The appointment of Dr. Loucq as IVI’s Director-General is especially timely, considering the momentum in the global health community to increase the use of live-saving vaccines for the developing world. The Decade of Vaccines, a 10-year commitment spearheaded by Bill and Melinda Gates to accelerate the discovery, development, and delivery of vaccines to the world’s poorest countries, has been a key catalyst in getting governments, the private sector, and the public sector more involved.
Notably, Korea has become a country of interest for global health, as indicated by recent high-profile meetings between Mr. Bill Gates and President Lee Myung-bak and its entry into the Organization for Economic Co-operation and Development’s Development Assistance Committee (DAC), a high-level forum consisting of the world’s major donor countries. Korea’s entry into DAC was significant since it was the first member to transition from a recipient of foreign aid to a donor. These developments have ignited national interest in Korea’s role in international development and cooperation efforts, including the development and deployment of vaccines for poor countries, work that is spearheaded by IVI.
As the host country of IVI, the government of Korea has provided generous support to ensure that the Institute seamlessly carries out its global mission through the donation of the Institute’s headquarters building with state-of-the-art laboratories, and contributing to IVI’s annual operating budget. When it made the successful bid to host IVI in the 1990s, Korea wished to repay what it received from the international community during and after the Korean War, and has been one of IVI’s most generous donors to date.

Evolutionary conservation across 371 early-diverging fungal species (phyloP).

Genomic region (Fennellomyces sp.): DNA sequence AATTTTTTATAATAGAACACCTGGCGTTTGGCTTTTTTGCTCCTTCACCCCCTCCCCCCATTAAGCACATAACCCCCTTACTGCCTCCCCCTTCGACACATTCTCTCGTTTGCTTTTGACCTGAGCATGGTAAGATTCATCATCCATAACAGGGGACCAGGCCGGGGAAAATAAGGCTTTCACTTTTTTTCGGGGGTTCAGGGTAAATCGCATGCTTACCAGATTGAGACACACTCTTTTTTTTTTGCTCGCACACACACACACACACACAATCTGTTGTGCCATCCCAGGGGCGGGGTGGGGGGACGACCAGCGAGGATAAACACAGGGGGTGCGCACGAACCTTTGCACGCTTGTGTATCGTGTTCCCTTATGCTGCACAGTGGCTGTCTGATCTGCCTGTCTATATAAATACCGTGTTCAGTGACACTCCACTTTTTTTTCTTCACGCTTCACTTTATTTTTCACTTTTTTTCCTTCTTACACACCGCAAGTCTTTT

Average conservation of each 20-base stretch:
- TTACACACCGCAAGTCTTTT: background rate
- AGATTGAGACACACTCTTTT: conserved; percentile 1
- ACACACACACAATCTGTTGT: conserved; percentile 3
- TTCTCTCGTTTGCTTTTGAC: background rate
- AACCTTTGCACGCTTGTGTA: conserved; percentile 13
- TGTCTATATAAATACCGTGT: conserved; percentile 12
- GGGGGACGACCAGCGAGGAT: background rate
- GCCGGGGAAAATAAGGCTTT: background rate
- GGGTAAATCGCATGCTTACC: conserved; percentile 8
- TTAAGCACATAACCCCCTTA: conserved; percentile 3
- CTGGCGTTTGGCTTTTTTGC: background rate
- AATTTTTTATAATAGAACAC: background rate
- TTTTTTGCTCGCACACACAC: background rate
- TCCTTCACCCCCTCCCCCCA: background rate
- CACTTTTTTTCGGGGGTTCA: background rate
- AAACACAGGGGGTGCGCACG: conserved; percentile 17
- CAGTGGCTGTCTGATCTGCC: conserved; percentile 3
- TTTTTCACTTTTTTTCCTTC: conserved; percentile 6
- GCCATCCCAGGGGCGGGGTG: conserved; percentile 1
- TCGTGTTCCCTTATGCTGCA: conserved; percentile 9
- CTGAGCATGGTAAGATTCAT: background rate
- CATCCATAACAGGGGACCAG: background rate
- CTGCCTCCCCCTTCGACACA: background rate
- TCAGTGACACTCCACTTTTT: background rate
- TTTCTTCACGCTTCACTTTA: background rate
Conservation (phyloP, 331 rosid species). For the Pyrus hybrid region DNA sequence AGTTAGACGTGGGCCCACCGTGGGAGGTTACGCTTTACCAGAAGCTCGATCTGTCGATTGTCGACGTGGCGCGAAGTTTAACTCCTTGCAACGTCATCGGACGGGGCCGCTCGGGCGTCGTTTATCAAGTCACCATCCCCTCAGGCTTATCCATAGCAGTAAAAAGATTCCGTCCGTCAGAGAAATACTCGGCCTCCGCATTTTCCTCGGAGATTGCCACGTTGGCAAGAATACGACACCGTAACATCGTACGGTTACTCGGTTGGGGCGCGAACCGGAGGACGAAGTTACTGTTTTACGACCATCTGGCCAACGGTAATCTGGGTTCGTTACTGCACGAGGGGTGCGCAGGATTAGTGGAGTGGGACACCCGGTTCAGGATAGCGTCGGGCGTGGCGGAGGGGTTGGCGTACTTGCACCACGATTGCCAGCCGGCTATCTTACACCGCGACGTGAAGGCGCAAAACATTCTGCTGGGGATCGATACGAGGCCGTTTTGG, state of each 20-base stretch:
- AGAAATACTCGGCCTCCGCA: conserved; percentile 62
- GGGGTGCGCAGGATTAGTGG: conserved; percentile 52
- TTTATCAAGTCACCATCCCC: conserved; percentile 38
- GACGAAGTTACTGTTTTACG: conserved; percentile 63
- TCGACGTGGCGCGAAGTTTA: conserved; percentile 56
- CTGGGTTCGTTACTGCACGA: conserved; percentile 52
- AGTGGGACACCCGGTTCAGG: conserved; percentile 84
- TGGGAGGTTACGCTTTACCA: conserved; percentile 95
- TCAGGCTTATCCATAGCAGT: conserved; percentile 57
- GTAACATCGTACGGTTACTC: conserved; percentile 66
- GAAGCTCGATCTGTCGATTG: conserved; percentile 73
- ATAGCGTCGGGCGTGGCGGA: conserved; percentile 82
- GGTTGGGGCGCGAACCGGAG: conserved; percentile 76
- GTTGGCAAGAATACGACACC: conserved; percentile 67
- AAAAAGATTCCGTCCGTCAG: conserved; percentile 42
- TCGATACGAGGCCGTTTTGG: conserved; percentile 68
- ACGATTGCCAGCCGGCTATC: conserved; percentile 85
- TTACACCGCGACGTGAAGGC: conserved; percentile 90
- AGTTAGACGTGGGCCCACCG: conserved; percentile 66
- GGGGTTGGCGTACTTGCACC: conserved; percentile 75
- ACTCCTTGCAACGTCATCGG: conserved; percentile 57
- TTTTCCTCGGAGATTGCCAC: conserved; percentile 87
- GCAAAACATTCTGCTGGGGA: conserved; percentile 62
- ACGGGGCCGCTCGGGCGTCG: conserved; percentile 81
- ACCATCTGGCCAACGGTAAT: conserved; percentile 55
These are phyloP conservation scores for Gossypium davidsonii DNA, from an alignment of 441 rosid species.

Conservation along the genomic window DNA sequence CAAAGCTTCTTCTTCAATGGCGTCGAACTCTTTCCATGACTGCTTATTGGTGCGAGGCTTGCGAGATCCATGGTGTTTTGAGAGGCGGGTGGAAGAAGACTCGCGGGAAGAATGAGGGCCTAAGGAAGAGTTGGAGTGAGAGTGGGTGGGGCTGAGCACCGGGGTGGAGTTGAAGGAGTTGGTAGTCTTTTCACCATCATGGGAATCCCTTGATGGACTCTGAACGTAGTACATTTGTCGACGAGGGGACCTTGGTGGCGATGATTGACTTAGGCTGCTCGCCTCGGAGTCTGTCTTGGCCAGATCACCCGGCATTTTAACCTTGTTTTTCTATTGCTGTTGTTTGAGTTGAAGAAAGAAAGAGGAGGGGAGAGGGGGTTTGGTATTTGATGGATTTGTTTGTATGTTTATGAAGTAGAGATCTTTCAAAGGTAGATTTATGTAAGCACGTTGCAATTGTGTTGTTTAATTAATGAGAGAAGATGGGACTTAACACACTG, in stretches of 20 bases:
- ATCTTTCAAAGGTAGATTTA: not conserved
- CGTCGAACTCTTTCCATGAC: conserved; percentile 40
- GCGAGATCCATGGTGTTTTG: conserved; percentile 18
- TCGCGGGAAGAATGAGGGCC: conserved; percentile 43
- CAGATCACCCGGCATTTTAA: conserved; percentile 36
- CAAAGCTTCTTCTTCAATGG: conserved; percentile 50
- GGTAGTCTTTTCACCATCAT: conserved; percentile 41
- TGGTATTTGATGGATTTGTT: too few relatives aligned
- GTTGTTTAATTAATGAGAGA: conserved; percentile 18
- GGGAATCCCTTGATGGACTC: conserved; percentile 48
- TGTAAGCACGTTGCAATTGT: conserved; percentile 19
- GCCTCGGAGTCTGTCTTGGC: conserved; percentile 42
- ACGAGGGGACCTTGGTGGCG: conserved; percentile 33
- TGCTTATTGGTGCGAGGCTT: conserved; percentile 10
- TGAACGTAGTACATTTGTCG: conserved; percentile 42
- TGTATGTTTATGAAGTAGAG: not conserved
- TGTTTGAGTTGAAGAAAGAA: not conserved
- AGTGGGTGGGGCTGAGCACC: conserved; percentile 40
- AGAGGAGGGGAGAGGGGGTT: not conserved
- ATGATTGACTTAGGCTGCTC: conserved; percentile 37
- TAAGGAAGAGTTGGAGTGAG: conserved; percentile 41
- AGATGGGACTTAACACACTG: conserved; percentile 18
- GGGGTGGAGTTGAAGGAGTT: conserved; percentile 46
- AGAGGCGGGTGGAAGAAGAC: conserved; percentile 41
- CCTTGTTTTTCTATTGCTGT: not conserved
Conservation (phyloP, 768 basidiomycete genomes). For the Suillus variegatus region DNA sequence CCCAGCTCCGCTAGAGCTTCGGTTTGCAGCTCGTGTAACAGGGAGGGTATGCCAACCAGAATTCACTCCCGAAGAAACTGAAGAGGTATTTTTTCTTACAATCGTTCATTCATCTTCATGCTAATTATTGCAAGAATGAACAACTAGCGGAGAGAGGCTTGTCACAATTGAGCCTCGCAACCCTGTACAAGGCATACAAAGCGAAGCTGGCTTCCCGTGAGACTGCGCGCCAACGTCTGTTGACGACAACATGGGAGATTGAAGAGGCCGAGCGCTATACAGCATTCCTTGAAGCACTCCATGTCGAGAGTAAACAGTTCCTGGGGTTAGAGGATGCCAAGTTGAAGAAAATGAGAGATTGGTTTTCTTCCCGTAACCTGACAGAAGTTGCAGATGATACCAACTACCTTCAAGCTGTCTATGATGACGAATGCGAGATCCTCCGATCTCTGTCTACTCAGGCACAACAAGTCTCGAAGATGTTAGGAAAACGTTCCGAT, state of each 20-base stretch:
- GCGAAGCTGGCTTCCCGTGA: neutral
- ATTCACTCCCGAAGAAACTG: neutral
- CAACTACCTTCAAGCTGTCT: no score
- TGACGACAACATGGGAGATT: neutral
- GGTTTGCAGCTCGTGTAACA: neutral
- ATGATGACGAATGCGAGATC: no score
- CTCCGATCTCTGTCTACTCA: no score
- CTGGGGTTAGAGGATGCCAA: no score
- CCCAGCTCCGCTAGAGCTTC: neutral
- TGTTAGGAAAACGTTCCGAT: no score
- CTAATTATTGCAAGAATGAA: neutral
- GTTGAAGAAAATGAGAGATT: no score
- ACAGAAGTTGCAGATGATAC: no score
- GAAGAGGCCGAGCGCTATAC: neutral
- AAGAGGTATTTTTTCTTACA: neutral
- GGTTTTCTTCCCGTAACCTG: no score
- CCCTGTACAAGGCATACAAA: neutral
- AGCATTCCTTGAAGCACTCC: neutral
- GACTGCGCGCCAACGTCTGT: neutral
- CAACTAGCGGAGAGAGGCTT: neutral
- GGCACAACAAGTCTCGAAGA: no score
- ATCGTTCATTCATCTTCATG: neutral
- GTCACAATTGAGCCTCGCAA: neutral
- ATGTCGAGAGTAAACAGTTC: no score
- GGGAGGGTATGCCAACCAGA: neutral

With support from Korea and donors such as the government of Sweden and the Bill & Melinda Gates Foundation, IVI conducts research in more than 30 countries of Asia, Africa and Latin America, including North Korea. Through IVI, the world’s first low-cost oral cholera vaccine, Shanchol™, was developed. The vaccine recently achieved World Health Organization prequalification and is ready for global use, with plans to deploy the vaccine in Haiti, India, Bangladesh, and Ethiopia to combat cholera. As well, the Institute is developing new and improved vaccines against typhoid fever and dysentery, two deadly diarrheal diseases in the developing world.
“Korea’s support of IVI best exemplifies the country’s desire to contribute to the world,” Dr. Loucq said. “I look forward to strengthening our partnership with the Korean government and building new partnerships around the world in which together, we will make major contributions to achieving our shared vision of a world where all children living in the world´s poorest countries are protected by vaccines against killer infectious diseases.”
The International Vaccine Institute (IVI) is the world’s only international organization devoted exclusively to developing and introducing new and improved vaccines to protect the world’s poorest people, especially children in developing countries. Established as an initiative of the United Nations Development Program in 1997, IVI operates as an independent international organization under a treaty signed by 40 countries and the World Health Organization. The Institute conducts research in more than 30 countries of Asia, Africa, and Latin America on vaccines against diarrheal infections, bacterial meningitis and pneumonia, as well as Japanese encephalitis and dengue fever, and develops new and improved vaccines at its headquarters in Seoul, Korea. For more information, please visit: www.ivi.int
Attachment 1: Inaugural address, Dr. Christian Loucq, IVI Director-General
Attachment 2: Speeches for inauguration of IVI Director-General Dr. Christian Loucq